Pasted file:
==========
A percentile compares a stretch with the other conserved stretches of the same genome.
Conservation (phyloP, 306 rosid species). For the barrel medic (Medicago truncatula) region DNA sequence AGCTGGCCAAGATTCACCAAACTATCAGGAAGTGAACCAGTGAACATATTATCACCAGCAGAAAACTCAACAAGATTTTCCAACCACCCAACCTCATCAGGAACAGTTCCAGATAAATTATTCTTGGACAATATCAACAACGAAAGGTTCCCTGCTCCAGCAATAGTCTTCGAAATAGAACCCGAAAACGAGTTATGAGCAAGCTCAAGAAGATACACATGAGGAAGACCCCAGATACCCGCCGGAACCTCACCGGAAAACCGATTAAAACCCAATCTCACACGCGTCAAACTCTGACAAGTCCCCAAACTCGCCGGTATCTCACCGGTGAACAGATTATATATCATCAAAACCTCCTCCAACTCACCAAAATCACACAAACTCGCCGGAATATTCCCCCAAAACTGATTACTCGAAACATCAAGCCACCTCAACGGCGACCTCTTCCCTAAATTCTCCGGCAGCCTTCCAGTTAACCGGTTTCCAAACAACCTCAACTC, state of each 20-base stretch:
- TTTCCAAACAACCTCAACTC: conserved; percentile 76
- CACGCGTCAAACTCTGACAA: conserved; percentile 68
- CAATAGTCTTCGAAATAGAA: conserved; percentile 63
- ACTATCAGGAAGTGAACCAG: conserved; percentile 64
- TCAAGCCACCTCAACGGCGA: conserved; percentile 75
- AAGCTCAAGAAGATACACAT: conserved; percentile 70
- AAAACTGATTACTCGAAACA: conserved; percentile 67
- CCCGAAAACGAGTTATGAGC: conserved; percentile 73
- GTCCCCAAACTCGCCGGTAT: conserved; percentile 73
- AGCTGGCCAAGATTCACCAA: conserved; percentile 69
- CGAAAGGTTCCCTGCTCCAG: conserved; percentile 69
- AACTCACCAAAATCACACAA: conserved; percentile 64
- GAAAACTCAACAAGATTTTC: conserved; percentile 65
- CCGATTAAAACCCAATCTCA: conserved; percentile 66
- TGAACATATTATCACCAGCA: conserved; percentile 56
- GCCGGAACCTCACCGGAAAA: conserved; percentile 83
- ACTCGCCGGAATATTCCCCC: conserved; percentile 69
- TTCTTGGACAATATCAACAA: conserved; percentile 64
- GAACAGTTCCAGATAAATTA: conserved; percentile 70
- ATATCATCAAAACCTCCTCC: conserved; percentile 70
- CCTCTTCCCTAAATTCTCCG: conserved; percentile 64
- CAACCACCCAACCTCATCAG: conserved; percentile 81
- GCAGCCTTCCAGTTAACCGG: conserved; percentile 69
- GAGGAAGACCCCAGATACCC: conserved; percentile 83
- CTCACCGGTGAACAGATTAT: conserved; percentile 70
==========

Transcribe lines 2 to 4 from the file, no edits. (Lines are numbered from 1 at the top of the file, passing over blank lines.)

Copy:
Conservation (phyloP, 306 rosid species). For the barrel medic (Medicago truncatula) region DNA sequence AGCTGGCCAAGATTCACCAAACTATCAGGAAGTGAACCAGTGAACATATTATCACCAGCAGAAAACTCAACAAGATTTTCCAACCACCCAACCTCATCAGGAACAGTTCCAGATAAATTATTCTTGGACAATATCAACAACGAAAGGTTCCCTGCTCCAGCAATAGTCTTCGAAATAGAACCCGAAAACGAGTTATGAGCAAGCTCAAGAAGATACACATGAGGAAGACCCCAGATACCCGCCGGAACCTCACCGGAAAACCGATTAAAACCCAATCTCACACGCGTCAAACTCTGACAAGTCCCCAAACTCGCCGGTATCTCACCGGTGAACAGATTATATATCATCAAAACCTCCTCCAACTCACCAAAATCACACAAACTCGCCGGAATATTCCCCCAAAACTGATTACTCGAAACATCAAGCCACCTCAACGGCGACCTCTTCCCTAAATTCTCCGGCAGCCTTCCAGTTAACCGGTTTCCAAACAACCTCAACTC, state of each 20-base stretch:
- TTTCCAAACAACCTCAACTC: conserved; percentile 76
- CACGCGTCAAACTCTGACAA: conserved; percentile 68